The importance of the post-purchase experience voiced loud and clear by consumers was further validated by the results of retailer surveys. Successful high-growth retailers (25 per cent or greater YoY revenue growth) place a greater emphasis on the post-purchase consumer experience than their slower growth competitors. This includes providing services like free returns and day-definite guaranteed delivery. 54 per cent of high-growth retailers offer 2-3 day free shipping, while 60 per cent of low-growth retailers (10 per cent or less YoY revenue growth) offer 4-7 day free shipping. High-growth retailers also tend to meet or exceed consumer demands for accurate, real-time tracking, free and fast shipping, easy returns with preprinted labels, prompt refunds and even attractive branded packaging.
One trend that may be influencing expectations around quality of packaging is the growth of subscription box services. 27 per cent of online shoppers are subscribed to at least one such service, including 51 per cent of millennials and 47 per cent of households with children.
“Successful high-growth retailers and brands not only exceed their customers’ expectations on the post-purchase experience, but they leverage every consumer touchpoint to build brand awareness, further strengthening customer loyalty,” said Snyder.
In the battleground for consumer attention, the study found that marketplaces continue to soak up 60 per cent of online purchases, but it also found opportunity for retailers who invest in their brand and delight consumers throughout the shopping and post-purchase experience. 61 per cent of online shopping occurs when the consumer knows specifically what brand and product they’re looking to buy. In these cases, more than half (54 per cent) prefer to buy from a retailer website over an online marketplace. This presents an opportunity for brands and retailers to build customer loyalty and trust by repeatedly delivering exceptional post-purchase experiences.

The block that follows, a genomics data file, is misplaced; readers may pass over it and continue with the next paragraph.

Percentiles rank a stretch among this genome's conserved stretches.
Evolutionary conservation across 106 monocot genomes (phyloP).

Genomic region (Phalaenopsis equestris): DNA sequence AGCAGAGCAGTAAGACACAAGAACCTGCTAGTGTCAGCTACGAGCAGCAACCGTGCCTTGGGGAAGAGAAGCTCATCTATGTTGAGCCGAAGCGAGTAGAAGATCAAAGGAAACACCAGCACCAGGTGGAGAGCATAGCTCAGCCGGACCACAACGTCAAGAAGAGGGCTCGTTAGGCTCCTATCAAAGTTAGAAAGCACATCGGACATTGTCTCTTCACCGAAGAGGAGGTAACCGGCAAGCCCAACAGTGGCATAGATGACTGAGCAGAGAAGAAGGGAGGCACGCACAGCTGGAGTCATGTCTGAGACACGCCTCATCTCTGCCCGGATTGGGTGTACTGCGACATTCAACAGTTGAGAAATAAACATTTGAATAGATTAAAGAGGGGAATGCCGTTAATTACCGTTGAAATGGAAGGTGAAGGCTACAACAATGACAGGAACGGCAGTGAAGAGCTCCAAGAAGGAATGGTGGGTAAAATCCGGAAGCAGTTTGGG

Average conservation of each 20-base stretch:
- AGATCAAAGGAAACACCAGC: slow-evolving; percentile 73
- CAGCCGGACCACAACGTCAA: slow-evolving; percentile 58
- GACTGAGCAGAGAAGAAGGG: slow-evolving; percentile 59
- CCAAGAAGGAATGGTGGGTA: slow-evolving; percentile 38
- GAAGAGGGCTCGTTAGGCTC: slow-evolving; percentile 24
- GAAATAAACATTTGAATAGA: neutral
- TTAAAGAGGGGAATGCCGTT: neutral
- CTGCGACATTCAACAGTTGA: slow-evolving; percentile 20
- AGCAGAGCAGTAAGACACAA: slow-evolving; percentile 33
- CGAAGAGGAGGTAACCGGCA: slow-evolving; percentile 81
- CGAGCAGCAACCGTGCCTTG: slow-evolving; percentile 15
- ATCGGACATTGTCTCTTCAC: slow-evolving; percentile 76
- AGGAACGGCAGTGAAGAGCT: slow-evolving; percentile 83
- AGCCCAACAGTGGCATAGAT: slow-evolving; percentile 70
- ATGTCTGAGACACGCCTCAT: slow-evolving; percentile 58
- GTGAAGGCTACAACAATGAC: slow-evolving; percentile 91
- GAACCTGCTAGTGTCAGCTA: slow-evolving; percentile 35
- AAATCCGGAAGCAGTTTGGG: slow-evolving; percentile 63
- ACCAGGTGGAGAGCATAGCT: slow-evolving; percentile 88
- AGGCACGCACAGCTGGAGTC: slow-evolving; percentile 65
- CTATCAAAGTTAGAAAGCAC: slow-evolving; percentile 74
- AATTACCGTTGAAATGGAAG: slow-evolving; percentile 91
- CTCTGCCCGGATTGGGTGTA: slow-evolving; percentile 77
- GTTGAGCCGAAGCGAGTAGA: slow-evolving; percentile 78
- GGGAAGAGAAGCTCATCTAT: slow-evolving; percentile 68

The same rules apply for cross-border shopping
The cross-border e-commerce market continues to mature. For the first-time, fewer consumers said they were shopping cross-border, dropping from 70 per cent in 2017 to 64 per cent in 2018. The US, China and Japan were the only countries where the number of cross-border shippers increased in 2018. Still, the market continues to grow because those who are shopping cross-border are doing so more frequently. This was true in nearly every country surveyed. 12 per cent of consumers globally are now shopping cross-border at least weekly, up from 10 per cent in 2017.
Consistent with the results of the study, frustrations with shopping cross-border can be attributed primarily to shipping that is too slow, or too expensive. Other frustrations include the inconvenience of returning unwanted items and poor customer service.
The 2018 Pitney Bowes Global Ecommerce Study is based on surveys of more than 13,000 consumers in 12 markets, combined with surveys of 650 retailers in the US, UK, India and Australia. The report is intended to help guide retailers and marketplaces in their investment decisions and go-to-market strategies.